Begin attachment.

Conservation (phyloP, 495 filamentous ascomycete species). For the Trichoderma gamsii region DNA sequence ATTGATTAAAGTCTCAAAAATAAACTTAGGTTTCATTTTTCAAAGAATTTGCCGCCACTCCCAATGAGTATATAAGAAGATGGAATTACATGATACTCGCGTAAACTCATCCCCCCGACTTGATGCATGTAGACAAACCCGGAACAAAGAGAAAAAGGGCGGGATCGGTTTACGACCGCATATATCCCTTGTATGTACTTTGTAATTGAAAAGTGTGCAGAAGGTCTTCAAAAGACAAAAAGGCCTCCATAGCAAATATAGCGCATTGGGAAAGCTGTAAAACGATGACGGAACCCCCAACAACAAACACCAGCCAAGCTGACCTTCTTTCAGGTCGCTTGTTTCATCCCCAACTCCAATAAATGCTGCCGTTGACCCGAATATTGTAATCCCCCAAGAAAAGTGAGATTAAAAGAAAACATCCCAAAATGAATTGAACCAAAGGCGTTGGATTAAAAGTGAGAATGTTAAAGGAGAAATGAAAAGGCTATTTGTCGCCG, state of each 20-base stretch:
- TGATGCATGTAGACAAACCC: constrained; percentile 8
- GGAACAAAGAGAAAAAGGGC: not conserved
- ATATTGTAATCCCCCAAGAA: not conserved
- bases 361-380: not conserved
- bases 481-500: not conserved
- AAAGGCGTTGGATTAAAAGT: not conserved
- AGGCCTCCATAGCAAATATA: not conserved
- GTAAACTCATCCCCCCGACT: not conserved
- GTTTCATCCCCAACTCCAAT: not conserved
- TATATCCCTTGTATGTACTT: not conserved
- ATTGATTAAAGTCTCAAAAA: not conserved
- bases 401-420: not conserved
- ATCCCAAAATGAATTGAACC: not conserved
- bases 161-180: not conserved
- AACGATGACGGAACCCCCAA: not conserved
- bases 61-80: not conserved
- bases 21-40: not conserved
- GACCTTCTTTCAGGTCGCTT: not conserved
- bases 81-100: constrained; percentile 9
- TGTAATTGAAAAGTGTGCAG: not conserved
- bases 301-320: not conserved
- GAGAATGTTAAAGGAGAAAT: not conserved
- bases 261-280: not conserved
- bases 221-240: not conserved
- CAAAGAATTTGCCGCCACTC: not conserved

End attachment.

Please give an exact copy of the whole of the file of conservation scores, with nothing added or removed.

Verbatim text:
Conservation (phyloP, 495 filamentous ascomycete species). For the Trichoderma gamsii region DNA sequence ATTGATTAAAGTCTCAAAAATAAACTTAGGTTTCATTTTTCAAAGAATTTGCCGCCACTCCCAATGAGTATATAAGAAGATGGAATTACATGATACTCGCGTAAACTCATCCCCCCGACTTGATGCATGTAGACAAACCCGGAACAAAGAGAAAAAGGGCGGGATCGGTTTACGACCGCATATATCCCTTGTATGTACTTTGTAATTGAAAAGTGTGCAGAAGGTCTTCAAAAGACAAAAAGGCCTCCATAGCAAATATAGCGCATTGGGAAAGCTGTAAAACGATGACGGAACCCCCAACAACAAACACCAGCCAAGCTGACCTTCTTTCAGGTCGCTTGTTTCATCCCCAACTCCAATAAATGCTGCCGTTGACCCGAATATTGTAATCCCCCAAGAAAAGTGAGATTAAAAGAAAACATCCCAAAATGAATTGAACCAAAGGCGTTGGATTAAAAGTGAGAATGTTAAAGGAGAAATGAAAAGGCTATTTGTCGCCG, state of each 20-base stretch:
- TGATGCATGTAGACAAACCC: constrained; percentile 8
- GGAACAAAGAGAAAAAGGGC: not conserved
- ATATTGTAATCCCCCAAGAA: not conserved
- bases 361-380: not conserved
- bases 481-500: not conserved
- AAAGGCGTTGGATTAAAAGT: not conserved
- AGGCCTCCATAGCAAATATA: not conserved
- GTAAACTCATCCCCCCGACT: not conserved
- GTTTCATCCCCAACTCCAAT: not conserved
- TATATCCCTTGTATGTACTT: not conserved
- ATTGATTAAAGTCTCAAAAA: not conserved
- bases 401-420: not conserved
- ATCCCAAAATGAATTGAACC: not conserved
- bases 161-180: not conserved
- AACGATGACGGAACCCCCAA: not conserved
- bases 61-80: not conserved
- bases 21-40: not conserved
- GACCTTCTTTCAGGTCGCTT: not conserved
- bases 81-100: constrained; percentile 9
- TGTAATTGAAAAGTGTGCAG: not conserved
- bases 301-320: not conserved
- GAGAATGTTAAAGGAGAAAT: not conserved
- bases 261-280: not conserved
- bases 221-240: not conserved
- CAAAGAATTTGCCGCCACTC: not conserved